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Hoffmann, R. A wiki for the life sciences where authorship matters. Nature Genetics (2008)

Monoclonal antibody that identifies subsets of neurones in the central visual system of monkey and cat.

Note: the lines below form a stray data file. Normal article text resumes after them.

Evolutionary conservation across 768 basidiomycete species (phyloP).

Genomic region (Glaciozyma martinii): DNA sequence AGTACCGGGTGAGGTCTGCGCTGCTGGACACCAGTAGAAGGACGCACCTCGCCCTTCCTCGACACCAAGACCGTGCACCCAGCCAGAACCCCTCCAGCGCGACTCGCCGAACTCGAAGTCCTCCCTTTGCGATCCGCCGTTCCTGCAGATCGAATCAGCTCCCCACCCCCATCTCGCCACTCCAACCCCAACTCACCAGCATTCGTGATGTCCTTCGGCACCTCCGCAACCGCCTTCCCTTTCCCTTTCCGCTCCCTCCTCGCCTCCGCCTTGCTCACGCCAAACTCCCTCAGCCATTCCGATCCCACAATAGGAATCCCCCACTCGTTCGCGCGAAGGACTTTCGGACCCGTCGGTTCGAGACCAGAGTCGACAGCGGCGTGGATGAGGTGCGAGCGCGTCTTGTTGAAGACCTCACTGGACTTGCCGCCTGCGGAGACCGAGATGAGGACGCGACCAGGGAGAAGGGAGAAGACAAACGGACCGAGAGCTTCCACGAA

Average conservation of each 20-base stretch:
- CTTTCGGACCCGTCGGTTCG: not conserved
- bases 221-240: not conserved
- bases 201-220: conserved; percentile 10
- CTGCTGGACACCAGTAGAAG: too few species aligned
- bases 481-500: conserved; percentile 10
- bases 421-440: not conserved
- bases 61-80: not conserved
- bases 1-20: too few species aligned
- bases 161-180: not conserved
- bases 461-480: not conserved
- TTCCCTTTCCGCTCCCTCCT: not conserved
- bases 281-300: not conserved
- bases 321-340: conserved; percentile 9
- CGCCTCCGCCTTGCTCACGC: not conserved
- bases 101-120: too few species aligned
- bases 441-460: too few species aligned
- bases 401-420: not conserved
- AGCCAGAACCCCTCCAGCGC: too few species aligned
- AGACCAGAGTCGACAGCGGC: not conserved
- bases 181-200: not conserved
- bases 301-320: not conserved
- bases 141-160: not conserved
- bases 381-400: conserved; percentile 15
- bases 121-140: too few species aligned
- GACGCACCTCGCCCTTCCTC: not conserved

Striking correlations between structure and function are found in the visual cortex of Old World primates. These include the co-localization of glutamic acid decarboxylase (GAD, the biosynthetic enzyme of the inhibitory neurotransmitter, gamma-aminobutyric acid) with the mitochondrial enzyme, cytochrome oxidase (CO) in functionally distinct subcompartments of ocular dominance columns. We report here immunocytochemical studies with a monoclonal antibody (CAT 301) showing that the antibody recognizes an uncharacterized antigen on surfaces of some neurones in certain layers of the monkey striate cortex (area 17), and in certain parts of the cat and monkey dorsal lateral geniculate nuclei (LGN). Patches of immunocytochemically stained neurones and neuropil, apparent in layers III, IVB and VI of the striate cortex of normal monkeys, become even more clearly delineated in animals from which one eye has been removed. The antibody-stained patches in the three layers line up radially with one another in lines passing through the centres of ocular dominance columns (demonstrable by CO staining in layers IVA and IVC). In layers III and VI the patches coexist with CO-positive patches and, in the horizontal dimension, both antibody and CO-positive patches are aligned to form rows. Stained neurones in the monkey LGN are primarily in the magnocellular layers and in the cat LGN are confined to laminae A and A1, the inter-laminar plexuses, the perigeniculate nucleus and the medial inter-laminar nucleus. The antigen we have localized is associated with particular cell populations, some of which may correspond to a specific, physiological class.[1]


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